A Defensive View of the Portland Trailblazers

Don WayneContributor IAugust 8, 2009

PORTLAND, OR - APRIL 28:  Carl Landry #14 of the Houston Rockets is guarded by Joel Przybilla #10 and Steve Blake #2 of the Portland Trail Blazers during Game 5 of the Western Conference Quarterfinals of the NBA Playoffs on April 28, 2009 at the Rose Garden in Portland, Oregon. NOTE TO USER: User expressly acknowledges and agrees that, by downloading and or using this Photograph, user is consenting to the terms and conditions of the Getty Images License Agreement.  (Photo by Jonathan Ferrey/Getty Images)

You already know about Brandon, LaMarcus, and Greg. They're poised to provide the foundation of a very good team for years to come.

Wade will replace Kobe as the best shooting guard in the NBA within 3 years. Brandon will be right there with him.

LaMarcus is Pao Gasol reincarnated, with time and ability to improve.

Greg Oden is about to lay it on.

All that, and the Blazers are deeper than the Pacific.

The Blazers are for real, winning 54 games last season with the youngest playing rotation in the NBA.

Last year, the Portland Trailblazers ran the most efficient offense in the league. Although they will likely improve by modest degrees on that side of the ball, there's good reason to believe that this year we will see the Blazers make a statement of a different kind, becoming one of the better defensive teams in the league.

Allow me to first define what I believe makes a great defensive team.

The best defensive teams are not always the ones who hold opponents to the fewest points. Good offensive teams often create more possessions. More possessions translate into more points scored.

Points per possession is a more accurate way to measure the true defensive nature of a team. Great scoring teams can also be very good defensive teams, and points allowed is often a deceptive statistic.

Great defensive teams often have that guy who can stop just about anybody. But more than that, they share a common commitment to play team defense, to help, to trap, double up, switch or to lay a guy flat once in a while. The Pistons of the Laimbeer era come to mind.

Unfortunately, the Rockets from last year come to mind as well.

But this year, Portland will be more stingy than in past seasons. Here's why.

Brandon Roy is an offensive machine. But he's shown that when he wants to...when he needs to be...he can be a lock down defender as well. The problem is that he has been forced to take control of the offense too often.

That will change this year, as he plays alongside Andre Miller. Andre will allow Brandon to focus more of his game around stopping his opponent.

Roy's also had his first taste of playoff experience. He understands now, more than before, that defense wins championships. This year, you will see a more mature, more defensive-minded Brandon Roy.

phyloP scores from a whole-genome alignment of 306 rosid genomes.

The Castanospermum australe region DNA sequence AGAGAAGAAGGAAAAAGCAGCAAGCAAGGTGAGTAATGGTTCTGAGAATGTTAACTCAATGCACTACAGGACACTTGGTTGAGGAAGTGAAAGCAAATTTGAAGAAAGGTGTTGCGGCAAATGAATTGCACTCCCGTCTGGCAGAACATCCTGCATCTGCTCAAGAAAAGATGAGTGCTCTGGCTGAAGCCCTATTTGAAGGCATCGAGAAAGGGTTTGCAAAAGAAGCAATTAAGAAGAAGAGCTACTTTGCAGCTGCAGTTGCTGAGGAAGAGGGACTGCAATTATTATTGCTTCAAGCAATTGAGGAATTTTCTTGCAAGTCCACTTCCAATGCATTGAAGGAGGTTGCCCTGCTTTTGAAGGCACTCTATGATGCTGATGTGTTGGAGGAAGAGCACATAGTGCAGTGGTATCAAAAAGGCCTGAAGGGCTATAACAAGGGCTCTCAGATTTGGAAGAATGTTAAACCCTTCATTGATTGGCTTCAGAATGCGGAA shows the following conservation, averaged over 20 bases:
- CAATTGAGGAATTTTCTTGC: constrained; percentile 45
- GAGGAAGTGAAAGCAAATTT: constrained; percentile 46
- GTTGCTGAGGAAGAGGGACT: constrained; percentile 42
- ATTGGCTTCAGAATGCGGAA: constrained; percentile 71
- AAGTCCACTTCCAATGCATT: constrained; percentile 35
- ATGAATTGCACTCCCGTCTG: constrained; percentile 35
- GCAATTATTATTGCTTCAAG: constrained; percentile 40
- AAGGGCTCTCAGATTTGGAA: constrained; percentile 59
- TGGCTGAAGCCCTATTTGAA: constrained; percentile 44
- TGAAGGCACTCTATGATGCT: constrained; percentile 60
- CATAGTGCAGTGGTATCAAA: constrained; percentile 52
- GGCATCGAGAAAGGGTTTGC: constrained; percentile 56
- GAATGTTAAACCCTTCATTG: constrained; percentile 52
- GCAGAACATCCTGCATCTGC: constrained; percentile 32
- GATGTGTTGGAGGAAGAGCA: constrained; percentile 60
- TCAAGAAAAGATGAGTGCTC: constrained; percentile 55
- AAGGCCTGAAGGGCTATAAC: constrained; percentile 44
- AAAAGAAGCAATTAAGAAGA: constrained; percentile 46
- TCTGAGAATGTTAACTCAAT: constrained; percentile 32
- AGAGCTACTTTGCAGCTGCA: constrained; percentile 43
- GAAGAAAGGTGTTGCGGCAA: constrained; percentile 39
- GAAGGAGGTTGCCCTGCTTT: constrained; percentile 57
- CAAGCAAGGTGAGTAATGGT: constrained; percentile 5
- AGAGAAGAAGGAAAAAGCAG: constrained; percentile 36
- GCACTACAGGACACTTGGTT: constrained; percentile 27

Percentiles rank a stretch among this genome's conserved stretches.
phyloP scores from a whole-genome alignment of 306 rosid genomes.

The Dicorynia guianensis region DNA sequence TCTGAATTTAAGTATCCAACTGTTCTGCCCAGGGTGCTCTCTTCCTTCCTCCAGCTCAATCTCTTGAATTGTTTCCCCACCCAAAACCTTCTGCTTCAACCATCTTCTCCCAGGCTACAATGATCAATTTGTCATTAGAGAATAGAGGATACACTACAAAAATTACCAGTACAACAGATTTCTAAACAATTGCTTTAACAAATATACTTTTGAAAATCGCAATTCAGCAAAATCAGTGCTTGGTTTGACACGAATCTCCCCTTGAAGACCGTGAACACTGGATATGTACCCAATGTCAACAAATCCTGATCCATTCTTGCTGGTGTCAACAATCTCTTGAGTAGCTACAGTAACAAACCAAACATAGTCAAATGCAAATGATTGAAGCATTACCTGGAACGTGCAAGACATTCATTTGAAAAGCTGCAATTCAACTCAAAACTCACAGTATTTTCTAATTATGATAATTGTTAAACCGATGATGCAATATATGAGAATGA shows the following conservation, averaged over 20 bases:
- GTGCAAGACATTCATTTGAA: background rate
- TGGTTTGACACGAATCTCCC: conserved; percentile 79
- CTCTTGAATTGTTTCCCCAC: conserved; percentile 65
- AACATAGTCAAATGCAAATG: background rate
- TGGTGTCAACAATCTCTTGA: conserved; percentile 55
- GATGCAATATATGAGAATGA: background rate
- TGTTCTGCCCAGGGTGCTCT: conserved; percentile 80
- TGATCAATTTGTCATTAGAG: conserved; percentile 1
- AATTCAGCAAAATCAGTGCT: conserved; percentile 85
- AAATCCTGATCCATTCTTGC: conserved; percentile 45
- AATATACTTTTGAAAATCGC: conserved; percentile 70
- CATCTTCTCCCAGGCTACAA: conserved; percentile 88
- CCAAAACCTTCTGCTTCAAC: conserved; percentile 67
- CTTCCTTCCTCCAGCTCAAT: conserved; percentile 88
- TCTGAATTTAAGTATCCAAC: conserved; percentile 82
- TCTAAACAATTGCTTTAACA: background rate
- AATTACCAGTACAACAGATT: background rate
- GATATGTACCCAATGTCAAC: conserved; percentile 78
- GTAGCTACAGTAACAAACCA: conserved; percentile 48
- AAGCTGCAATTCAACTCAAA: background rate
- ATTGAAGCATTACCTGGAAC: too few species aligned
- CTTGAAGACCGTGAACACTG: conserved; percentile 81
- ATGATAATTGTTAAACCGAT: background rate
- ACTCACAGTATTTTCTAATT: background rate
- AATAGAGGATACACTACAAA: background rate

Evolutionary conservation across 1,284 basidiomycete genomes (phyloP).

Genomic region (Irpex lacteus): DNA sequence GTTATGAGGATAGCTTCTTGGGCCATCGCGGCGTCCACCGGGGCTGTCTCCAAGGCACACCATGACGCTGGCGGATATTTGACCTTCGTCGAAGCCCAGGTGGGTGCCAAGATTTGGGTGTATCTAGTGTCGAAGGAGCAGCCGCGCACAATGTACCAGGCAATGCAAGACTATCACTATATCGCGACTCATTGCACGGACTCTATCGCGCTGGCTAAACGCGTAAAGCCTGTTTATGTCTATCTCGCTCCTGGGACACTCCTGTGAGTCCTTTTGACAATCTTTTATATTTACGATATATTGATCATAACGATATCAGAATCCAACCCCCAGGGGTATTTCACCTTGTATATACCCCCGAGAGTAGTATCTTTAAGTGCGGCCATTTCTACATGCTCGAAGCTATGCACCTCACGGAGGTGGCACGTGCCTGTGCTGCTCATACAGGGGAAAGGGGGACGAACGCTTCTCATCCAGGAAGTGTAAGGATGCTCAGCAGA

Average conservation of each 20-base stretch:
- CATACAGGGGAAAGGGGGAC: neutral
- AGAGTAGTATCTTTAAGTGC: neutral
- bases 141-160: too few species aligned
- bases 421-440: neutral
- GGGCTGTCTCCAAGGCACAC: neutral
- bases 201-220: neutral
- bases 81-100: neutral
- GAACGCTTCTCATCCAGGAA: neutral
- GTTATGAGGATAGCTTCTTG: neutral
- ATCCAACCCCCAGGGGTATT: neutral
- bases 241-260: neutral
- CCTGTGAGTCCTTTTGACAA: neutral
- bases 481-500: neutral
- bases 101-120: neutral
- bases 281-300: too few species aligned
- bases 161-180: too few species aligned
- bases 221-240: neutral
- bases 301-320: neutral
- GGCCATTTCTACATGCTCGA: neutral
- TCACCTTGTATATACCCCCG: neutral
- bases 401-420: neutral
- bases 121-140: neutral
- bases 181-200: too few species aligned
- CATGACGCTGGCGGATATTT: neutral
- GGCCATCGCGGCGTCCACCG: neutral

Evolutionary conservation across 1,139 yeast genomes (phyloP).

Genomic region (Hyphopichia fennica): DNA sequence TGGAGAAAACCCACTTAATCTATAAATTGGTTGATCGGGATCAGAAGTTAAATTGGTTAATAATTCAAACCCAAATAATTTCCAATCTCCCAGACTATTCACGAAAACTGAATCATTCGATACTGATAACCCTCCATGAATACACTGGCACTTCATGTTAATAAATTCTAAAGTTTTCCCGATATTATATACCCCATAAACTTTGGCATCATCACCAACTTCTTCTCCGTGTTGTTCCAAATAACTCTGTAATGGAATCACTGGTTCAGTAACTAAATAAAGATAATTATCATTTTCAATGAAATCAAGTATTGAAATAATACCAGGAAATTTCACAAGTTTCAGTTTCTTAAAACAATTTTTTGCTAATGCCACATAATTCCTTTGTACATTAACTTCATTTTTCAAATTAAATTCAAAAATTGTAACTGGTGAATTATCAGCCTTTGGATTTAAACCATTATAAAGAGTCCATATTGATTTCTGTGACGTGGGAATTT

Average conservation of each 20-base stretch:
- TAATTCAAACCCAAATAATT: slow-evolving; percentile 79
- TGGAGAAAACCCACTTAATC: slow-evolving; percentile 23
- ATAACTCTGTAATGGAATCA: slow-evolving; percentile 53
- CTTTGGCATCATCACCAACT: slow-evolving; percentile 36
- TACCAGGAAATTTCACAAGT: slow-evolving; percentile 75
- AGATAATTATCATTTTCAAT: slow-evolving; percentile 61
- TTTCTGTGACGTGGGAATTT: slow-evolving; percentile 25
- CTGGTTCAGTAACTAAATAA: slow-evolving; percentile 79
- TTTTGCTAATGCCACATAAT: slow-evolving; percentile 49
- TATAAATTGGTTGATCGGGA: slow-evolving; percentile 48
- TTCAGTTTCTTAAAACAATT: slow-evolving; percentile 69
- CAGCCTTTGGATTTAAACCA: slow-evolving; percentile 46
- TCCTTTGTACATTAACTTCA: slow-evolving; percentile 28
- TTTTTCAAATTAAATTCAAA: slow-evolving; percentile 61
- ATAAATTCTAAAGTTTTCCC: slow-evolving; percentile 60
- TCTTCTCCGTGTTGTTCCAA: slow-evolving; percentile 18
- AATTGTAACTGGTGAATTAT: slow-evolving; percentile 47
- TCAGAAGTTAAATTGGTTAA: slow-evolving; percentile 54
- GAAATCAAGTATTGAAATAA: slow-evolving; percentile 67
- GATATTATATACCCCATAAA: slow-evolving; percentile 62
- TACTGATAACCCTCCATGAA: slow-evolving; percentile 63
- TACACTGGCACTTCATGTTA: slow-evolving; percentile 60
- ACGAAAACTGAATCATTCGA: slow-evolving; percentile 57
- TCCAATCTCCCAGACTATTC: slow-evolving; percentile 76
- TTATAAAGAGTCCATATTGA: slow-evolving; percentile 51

Speaking of Andre Miller, the one big knock against him is that he's not quick enough to guard the quick, elite guards of the NBA. As 1 of 3 improvements to Portland's perimeter defense, he won't need to. He is still a defensive upgrade from Steve Blake.

Miller is strong enough to play great defense against the bigger point guards in the league. He will be good enough to play team defense, and against the Aaron Brooks and Chris Pauls of the league, he will have help.

Nicolas Batum came from nowhere last season to secure a spot on the starting team. He's improving his offensive game in Europe right now, but he is already a proven defensive specialist. Only 20 years old, Batum is primed to become the best small forward defender in the game today.

Those three together will form a new defensive perimeter that will help out...Greg Oden.

With his rookie year behind him, quicker feet, improved conditioning and better instincts, we're going to begin to see the presence in the middle that Portland hoped for. He will get more minutes this year, and he will make a difference.

Lamarcus will improve as the team commits to better defense as a whole. His length next to Greg's is a luxury only one or two other teams in the NBA possess.

And remember, McMillan preaches defense as often as Obama hands out money (not meant to be a political point, just the truth).

Portland's bench probably won't improve defensively by leaps and bounds, but they will be better. Blake is a defensive (and offensive) upgrade over Rodriquez. Pryzbilla is still a rock.

Rudy, Outlaw and Webster still have to prove that they can play on both sides. But all three are still young and logic dictates that they will be better as they mature.

If they don't, Cunningham and Pendergraph stand ready to prove their worth. Both of those guys are defensive upgrades over Channing Frye.

Still, Brandon Roy is the clear leader of this team. Only 25 years old, he has already reached into the realms of the most elite NBA players. He understands that it will take a renewed, team defensive commitment to win it all.

That's why you saw him call for a tough veteran after the playoffs last year. His leadership will influence the rest of the team in a highly positive way.

Don't be too surprised when the biggest surprise of the year will be how much better the Blazers are in terms of their defensive presence. It will be a topic of conversation. We'll see articles written about it.

But most of all, it will be self-evident as the Blazers reach into the 60-plus win category, and place their names among the elite teams in the NBA for the next dozen or so years.

Remember my prediction. The Portland Trailblazers are going to be a much improved defensive team, beginning this year. You heard it here first. It won't be the last.


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